I would not say that there was no input from the community. And groups like ACORN are in favor of the project, though they have been heavily criticized for this. In fact Ratner has made a good show of interacting with certain community leaders and groups, getting them on board, and promising jobs and affordable housing. But there is no enforcement of these promises and the affordable housing is judged such that as property values go up, the affordable housing will rapidly cease to be affordable. It is not geared to the means of the community so much as being a certain amount below he market valueâ€¦which will go up and out of the range of the community.
What Maloney does not even mention is the issues of the infrastructure. Traffic congestion, insufficient coverage from firehouses, inadequate schools and a grossly (literally) overtaxed sewage system are EXISTING problems in Brooklyn. Add on top of these existing problems an arena and seventeen massive skyscrapers, and you have a pretty disgusting mess. Even if there are upgrades around the Atlantic Yards project, the remainder of Brooklyn would still be affected by the added strains of the project. People talk about jobs. Well, donâ€™t more schools, firehouses, upgrading the sewer system Borough wide and adding more public transit create jobs? And they improve the quality of life in the Borough. And the issue of fires brings up another problem that goes even beyond what Maloney covers. There already is a very surprising spike of fires throughout Brooklyn that may be due to arson and/or the neglect of these neighborhoods by the closing of firehouses. Some have even suggested that developers are burning down buildings that are inconvenient for them. This accusation seems likely in the case of the Greenpoint fire where the developer had several other convenient and suspicious fires happen to his propertyâ€¦probably covered by insurance. In the case of the area surrounding Atlantic Yards, there has been a particularly sharp increase in suspicious fires there and it is convenient for the developer who wants to portray the area as blighted. Beyond that, I cannot judge whether or now the old NY tradition of arson to drive out unwanted communities is at work. But, since I work in the triangle shirtwaist factory building, I quite aware that there is a longstanding link between the progressive movement and fire safety, particularly regarding poorer classes. Three politicians, Eric Adams, Bill Batson and Wellington Sharpe, each independently observed the suspicious nature of these fires and called them arson. Each of them observed that these fires are destroying the heart of historic black neighborhoods, threatening entire communities. Bill Batson went so far as to point out the convenience of these fires to developers and points out that many of these development projects are destroying the black history of Brooklyn. He used the Harriet Tubbman museum as an example and points out that if you destroy someoneâ€™s culture, you can do anything you want to them.
This threat to our heritage isnâ€™t just affecting the black community. I would say that the Atlantic Yards Project, coupled with the many other giant development plans, changes the entire face or Brooklyn, taking away its great uniqueness. I come from Los Angeles. I am one of the few people who will admit loving Los Angeles. But it does not have much character. Brooklyn has a great character and the current style of overdevelopment destroys that character in large swaths of Brooklyn. Bill Batson calls it the Disneyfication (I think it should be spelled "Disnification," but most people disagree) of NYC through arson. A fellow local activist has called Atlantic Yards project in particular as placing a giant slice of Manhattan in the heart of Brooklyn. Manhattan is fine. But It ainâ€™t Brooklyn.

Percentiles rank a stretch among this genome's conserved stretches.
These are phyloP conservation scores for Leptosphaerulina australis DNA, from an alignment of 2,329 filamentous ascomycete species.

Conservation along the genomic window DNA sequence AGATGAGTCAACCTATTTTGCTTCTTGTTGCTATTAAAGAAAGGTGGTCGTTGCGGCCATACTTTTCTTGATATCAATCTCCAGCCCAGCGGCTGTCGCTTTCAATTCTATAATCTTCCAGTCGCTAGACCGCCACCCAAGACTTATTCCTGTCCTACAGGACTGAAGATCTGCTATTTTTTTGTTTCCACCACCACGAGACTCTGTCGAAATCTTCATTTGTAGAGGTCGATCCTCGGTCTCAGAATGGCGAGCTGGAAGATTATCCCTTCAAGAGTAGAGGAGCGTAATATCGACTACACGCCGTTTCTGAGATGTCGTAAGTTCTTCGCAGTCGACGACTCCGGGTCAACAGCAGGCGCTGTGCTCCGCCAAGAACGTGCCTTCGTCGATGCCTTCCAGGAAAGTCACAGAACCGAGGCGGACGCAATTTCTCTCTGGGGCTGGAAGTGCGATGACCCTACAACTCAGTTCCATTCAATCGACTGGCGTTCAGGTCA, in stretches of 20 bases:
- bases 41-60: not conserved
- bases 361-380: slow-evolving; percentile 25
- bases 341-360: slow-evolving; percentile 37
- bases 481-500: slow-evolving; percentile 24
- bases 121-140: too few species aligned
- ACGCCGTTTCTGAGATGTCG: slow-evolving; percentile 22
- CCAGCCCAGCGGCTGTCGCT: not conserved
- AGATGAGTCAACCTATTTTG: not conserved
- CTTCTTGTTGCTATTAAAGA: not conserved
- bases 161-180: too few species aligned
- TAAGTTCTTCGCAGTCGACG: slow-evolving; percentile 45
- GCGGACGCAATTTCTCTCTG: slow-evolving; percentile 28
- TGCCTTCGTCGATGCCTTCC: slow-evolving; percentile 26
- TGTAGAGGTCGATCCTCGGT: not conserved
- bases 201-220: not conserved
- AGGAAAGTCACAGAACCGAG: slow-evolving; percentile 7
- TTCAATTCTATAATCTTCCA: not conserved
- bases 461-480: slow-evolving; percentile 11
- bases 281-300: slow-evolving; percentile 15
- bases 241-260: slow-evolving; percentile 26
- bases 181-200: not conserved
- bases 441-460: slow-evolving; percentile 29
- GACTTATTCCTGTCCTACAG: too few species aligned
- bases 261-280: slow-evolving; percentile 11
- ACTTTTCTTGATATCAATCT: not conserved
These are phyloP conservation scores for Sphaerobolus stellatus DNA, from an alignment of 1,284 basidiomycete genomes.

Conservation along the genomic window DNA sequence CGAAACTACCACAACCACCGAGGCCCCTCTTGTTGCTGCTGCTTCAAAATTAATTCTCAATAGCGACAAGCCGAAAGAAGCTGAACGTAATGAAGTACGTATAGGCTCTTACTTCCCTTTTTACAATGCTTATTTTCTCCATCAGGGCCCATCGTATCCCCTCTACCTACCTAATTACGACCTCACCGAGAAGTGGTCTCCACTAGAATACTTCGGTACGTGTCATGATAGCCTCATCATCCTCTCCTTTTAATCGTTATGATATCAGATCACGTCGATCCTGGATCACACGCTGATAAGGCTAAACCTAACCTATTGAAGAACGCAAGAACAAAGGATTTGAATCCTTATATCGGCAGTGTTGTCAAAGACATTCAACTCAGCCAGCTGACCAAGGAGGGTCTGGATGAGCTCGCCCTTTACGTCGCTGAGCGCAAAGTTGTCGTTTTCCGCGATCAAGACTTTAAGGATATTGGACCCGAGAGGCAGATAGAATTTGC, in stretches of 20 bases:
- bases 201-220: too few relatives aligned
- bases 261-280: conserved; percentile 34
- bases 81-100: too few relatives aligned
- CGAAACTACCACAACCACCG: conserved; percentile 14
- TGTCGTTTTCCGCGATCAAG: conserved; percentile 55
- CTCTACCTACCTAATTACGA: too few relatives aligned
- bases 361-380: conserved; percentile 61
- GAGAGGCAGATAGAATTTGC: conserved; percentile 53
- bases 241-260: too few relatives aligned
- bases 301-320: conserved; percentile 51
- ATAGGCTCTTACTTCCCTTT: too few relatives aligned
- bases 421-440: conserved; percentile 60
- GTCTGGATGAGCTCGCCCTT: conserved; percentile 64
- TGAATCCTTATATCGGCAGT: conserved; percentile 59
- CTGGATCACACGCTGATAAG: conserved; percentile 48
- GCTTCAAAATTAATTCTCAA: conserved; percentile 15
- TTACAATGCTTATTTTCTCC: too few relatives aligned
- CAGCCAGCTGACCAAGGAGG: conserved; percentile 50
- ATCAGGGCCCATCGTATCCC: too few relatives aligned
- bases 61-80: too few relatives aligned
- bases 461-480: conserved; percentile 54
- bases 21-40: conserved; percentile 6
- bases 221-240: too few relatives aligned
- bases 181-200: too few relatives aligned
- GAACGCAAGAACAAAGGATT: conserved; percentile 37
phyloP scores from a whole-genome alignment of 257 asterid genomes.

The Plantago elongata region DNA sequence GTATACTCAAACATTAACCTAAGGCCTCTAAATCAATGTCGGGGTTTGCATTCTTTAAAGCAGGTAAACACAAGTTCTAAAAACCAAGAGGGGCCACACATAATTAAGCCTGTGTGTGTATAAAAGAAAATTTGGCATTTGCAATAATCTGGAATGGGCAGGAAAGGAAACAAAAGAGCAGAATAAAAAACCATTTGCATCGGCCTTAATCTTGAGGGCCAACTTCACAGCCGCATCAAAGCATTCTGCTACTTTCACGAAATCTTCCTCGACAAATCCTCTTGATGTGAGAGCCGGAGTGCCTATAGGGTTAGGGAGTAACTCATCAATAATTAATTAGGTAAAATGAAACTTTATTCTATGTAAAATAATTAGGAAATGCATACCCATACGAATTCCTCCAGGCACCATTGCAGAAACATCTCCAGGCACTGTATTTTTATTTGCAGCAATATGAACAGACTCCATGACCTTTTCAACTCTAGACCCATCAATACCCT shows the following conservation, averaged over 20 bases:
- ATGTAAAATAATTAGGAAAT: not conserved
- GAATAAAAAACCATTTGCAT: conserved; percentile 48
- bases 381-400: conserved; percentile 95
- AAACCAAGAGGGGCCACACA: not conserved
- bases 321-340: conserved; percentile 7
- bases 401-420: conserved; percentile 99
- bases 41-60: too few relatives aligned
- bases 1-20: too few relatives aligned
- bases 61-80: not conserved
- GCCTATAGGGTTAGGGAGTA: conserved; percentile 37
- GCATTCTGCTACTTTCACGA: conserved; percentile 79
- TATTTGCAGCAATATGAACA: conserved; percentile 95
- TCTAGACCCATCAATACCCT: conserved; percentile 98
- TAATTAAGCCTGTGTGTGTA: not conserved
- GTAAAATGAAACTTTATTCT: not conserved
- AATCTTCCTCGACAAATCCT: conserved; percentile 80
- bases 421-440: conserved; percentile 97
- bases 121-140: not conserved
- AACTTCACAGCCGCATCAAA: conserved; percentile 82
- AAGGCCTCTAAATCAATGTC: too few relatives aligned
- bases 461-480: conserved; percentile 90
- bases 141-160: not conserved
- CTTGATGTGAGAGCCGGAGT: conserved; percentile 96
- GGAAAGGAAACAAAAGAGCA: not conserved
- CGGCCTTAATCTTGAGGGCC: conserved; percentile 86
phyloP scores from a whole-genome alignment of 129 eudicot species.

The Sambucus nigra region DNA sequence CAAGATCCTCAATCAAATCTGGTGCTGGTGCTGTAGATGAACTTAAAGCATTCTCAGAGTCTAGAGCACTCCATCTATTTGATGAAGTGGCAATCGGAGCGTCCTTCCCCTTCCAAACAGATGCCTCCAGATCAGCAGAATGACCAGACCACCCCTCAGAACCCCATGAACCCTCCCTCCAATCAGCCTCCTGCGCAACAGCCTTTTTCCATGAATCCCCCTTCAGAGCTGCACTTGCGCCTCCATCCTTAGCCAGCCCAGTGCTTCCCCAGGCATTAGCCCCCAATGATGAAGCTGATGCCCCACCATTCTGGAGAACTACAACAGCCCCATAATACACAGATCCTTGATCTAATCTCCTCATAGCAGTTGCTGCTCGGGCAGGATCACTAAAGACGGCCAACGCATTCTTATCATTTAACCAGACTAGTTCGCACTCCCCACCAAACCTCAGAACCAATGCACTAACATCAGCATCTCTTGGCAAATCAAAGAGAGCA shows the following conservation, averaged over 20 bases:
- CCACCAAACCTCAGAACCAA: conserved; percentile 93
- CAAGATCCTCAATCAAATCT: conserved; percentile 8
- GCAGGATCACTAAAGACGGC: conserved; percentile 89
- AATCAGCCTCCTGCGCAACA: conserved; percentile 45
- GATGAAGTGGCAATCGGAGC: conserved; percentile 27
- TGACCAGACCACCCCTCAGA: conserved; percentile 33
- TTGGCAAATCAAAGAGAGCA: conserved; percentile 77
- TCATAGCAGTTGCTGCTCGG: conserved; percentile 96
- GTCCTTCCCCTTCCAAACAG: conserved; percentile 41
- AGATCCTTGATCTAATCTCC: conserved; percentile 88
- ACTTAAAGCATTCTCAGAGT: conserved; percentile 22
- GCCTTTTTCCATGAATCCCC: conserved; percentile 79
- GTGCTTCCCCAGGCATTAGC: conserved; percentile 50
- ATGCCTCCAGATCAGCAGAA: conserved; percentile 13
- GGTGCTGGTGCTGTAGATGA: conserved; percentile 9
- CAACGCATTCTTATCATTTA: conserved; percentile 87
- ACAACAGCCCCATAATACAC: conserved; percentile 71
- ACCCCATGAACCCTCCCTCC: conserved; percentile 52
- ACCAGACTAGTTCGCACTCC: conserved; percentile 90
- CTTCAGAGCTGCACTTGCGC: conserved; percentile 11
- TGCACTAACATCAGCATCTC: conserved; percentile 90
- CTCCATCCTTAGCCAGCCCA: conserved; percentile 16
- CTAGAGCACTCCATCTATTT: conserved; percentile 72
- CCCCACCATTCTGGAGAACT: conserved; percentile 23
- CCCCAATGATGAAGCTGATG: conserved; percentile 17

The politician who I know who has most eloquently expressed what is happening is Chris Owens. He once described it as nothing less than "Losing Home", in essence losing our community, our uniquenessâ€¦our Brooklyn. We want development. Of course we want affordable housing and jobs. But the lies, underhanded and secret deals, the closing of our firehouses, the inadequate concern for our schools and infrastructure all combine to make us afraid that we are losing Brooklyn. The loss is much slower and less dramatic than the loss of large parts of New Orleans through criminal neglect. But there are very real parallels.
Progressives respect home, tradition, history and community. Those politicians who most respect progressive values are those who understand the real danger of Atlantic Yards style development. I honestly think that if our elected representatives (you listening Bloomberg, Markowitz? I thought not!) really laid down strict requirements for these development projects, developers would still be rushing to be in on the action. NYC is one of the worldâ€™s busiest and best cities and no developer will want to stay away. But if we neglect our schools and our fire safety, over tax our sewage system and roads, and lose our unique character that attracts so many tourists, we will no longer be one of the worldâ€™s busiest and best cities. We need a progressive vision for our city, not a vision that has to be formed in secret and covered by lies. That is why so many use Atlantic Yards as a measure for their support of a candidate. It cannot be the only measure. Tom Suozzi gets it when it comes to Atlantic Yards, yet I do not think he quite understands traditional progressive values. Denise Oâ€™Donnell didn't take the kind of stand that Sean Patrick Maloney has on Atlantic Yards, nor is she necessarily progressive. But she, along with Maloney, was still an excellent candidate for Attorney General, and I was having a hard time deciding between them. So this one project cannot be the only thing used to pick politicians to vote for. And I don't always agree with everything said and done by groups like Develop, Don't Destroy Brooklyn. But I really think that those who are perceived as excessively focused on Atlantic Yards may actually understand that what is at risk are many of the things that we, as progressives, value.